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OC-4 Essential paediatric basic workshop
  1. Tatiana Ciomârtan1,
  2. Bruce Lister2,
  3. Sanjiv Sharma3,
  4. Alina Zidaru4
  1. 1National Institute for Mother and Child Health “Alessandrescu-Rusescu”
  2. 2Lady Cilento Children’s Hospital, Brisbane; Griffith University Medical School, Gold Coast, Queensland, Australia
  3. 3Great Ormond Street Hospital, London, UK
  4. 4Tallaght Hospital, Dublin, Ireland

Abstract

A structured approach to care of critically ill children is thought to improve outcomes of patients admitted to the Paediatric Intensive Care Unit (PICU). In the process of learning, simulation plays an important part in acquiring knowledge and skills. Since 2012, a 2 day course on the basics of paediatric intensive care (Paediatric BASIC) was developed by an international group of experts in the field from Australia, Hong-Kong, Canada and USA. The course is comprised of lectures, skill stations and workshops and focuses on the practical approach to the management of critically ill children. Such courses have been run in more than 40 countries around the world. The sustainability of this course relies on local instructors who have been trained to continue the process in their own countries plus open access to all the teaching material including a 200+ page manual.

Our workshop is aimed at offering a glimpse into the Paediatric BASIC initiative and provide some of its essential elements in a much shorter timeframe. This three hours workshop will include lectures on Asessment of a seriously ill child, Shock and Life threatening arrrythmias, 2 skill stations in which the participants with acquire the necessary skills to perform safely and efficiently the insertion of an intraosseous needle and the use of a defibrillator for the treatment of life threatening arrhythmias in children. The participants will also participate in a clinical scenario – a simulated case that they will have to manage, followed by debriefing.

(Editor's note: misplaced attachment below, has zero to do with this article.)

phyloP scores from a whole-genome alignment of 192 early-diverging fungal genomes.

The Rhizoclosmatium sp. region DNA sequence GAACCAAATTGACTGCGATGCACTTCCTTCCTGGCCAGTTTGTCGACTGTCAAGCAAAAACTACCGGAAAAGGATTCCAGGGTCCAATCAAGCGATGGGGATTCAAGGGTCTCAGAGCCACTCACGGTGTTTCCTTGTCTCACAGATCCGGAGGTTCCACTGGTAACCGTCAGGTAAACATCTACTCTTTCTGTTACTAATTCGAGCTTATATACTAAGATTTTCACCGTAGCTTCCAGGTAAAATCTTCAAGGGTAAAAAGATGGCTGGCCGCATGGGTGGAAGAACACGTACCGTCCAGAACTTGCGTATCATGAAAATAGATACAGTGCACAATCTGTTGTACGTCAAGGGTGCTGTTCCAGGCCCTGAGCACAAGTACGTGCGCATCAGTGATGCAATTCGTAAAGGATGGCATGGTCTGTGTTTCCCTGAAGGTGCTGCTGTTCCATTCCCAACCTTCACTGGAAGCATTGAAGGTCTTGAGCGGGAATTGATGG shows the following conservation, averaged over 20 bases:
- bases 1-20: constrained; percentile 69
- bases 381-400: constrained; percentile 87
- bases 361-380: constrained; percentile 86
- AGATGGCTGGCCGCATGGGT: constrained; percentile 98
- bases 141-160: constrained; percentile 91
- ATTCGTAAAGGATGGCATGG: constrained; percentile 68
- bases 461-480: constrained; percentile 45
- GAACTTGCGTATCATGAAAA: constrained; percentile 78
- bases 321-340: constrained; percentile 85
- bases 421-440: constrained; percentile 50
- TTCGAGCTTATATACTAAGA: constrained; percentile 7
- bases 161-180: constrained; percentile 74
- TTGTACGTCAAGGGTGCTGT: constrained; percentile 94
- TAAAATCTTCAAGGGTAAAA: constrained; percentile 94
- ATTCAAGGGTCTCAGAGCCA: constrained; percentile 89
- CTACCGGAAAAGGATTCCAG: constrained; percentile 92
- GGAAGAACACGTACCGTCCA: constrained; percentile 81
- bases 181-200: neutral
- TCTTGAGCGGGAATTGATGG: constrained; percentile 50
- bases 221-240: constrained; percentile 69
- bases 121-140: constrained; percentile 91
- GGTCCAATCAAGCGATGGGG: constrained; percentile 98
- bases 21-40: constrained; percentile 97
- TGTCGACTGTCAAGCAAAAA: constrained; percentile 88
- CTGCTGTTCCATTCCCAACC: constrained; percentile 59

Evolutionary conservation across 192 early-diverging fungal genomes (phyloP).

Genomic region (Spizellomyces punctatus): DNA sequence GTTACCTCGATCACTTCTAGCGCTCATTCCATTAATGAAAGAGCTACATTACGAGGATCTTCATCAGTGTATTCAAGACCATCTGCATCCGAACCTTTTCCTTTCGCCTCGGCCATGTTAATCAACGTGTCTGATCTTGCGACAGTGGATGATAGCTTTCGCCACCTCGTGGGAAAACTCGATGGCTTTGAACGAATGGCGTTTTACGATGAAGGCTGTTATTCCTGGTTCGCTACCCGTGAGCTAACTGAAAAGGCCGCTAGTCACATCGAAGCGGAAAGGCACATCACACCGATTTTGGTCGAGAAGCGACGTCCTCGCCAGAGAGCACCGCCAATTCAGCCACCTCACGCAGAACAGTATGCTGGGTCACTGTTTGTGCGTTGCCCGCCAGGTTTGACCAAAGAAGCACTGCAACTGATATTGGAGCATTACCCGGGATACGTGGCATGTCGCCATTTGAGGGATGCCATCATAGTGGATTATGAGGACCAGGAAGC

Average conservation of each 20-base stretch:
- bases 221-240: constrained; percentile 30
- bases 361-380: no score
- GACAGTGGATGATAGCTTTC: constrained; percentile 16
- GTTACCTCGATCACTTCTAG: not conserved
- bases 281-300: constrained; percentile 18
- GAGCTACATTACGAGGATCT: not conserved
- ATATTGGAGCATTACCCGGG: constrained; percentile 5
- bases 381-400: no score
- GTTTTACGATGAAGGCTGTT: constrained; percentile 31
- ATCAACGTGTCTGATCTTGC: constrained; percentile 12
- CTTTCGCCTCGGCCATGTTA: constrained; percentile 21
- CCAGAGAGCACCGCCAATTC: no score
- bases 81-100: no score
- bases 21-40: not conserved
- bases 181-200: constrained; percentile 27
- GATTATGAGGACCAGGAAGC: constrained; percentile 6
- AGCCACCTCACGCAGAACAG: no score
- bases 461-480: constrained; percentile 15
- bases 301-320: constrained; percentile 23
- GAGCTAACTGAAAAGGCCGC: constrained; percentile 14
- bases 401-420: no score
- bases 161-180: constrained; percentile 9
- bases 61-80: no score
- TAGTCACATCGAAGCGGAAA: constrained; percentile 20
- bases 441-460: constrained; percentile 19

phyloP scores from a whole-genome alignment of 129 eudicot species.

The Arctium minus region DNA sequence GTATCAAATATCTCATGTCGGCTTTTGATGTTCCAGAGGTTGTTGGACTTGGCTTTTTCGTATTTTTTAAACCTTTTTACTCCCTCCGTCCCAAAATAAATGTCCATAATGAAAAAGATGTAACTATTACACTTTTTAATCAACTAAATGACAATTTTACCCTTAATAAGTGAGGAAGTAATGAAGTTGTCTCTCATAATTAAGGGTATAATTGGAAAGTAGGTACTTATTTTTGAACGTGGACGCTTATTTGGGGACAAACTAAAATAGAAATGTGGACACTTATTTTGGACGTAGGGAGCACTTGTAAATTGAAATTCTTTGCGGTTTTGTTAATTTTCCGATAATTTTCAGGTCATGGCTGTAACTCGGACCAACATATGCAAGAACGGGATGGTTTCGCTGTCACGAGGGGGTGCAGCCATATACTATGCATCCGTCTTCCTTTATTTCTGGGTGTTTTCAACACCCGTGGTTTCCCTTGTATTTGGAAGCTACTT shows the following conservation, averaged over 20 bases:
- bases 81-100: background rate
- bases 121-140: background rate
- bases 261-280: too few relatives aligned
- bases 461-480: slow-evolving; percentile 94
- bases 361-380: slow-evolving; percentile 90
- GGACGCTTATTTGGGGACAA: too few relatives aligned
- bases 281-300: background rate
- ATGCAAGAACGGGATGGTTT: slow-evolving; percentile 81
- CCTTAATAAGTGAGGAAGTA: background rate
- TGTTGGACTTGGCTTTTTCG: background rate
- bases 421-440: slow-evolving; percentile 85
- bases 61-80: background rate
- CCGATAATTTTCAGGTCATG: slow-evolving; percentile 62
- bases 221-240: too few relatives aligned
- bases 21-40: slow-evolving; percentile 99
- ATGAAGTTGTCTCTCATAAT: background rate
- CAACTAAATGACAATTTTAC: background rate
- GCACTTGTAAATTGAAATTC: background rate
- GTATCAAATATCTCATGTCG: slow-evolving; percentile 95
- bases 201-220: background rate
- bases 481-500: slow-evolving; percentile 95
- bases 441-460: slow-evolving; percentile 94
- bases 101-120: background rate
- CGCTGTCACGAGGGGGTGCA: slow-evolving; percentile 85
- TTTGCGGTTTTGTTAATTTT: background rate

Intraosseous cannulation is a life saving procedure that can provide rapid vascular access in patients with shock in whom peripheral vascular access cannot be obtained in less than 90 s. It is the preferred route in patients in cardiac arrest who do not have a reliable vascular access. It has few contraindications – bone diseases such as osteogenesis imperfecta, osteopetrosis, fractures, previous attempts at intraosseous access in the same bone or, a relative one, skin infections at the site of access. The preferred sites for intraosseous cannulation in children are proximal and distal tibia, less commonly distal femur and proximal humerus. In recent years the procedure has been made much easier with autoinjecting devices – these are expensive, but provide a fast and secure access. Manual devices are still used successfully in locations with restricted financial resources.

Life-threatening arrythmias in children are less common than in adults, but are nevertheless just as deadly if treatment is not provided promptly. Patients with supraventricular tachycardia and ventricular tachycardia with pulse respond to cardioversion (a synchronised electrical shock), whilst pulseless ventricular tachycardia and ventricular fibrilation require defibrillation. If cardioversion/defibrillation are applied immediately after the onset of the life-threatening arrhythmia, survival can be improved. Nowadays, this aspect is included in the basic life support training – automated external defibrillators are available in many locations where large groups of people congregate – airports, undergound stations, malls etc. Acquiring the knowledge and skills necessary for applying correctly the electrical treatment are essential for the patient’s survival. For the initial response to be sustained by a return of spontaneous circulation, it is essential to continue with treating the cause of the arrhythmia.

In the process of learning, health care professionals need to acquire a structured approach to critically ill children. Participation in simulated clinical scenarios reinforces the important principles used to deal with such cases – early recognition of the deteriorating patient, initial confirmatory investigations, prompt initiating life-saving interventions, in addition to effective team work are important elements of this process. Debriefing at the end of the simulation is essential to allow the participants to reflect on their performance.

This simulation will undoubtedly provide the participants with a realistic experiential learning opportunity.

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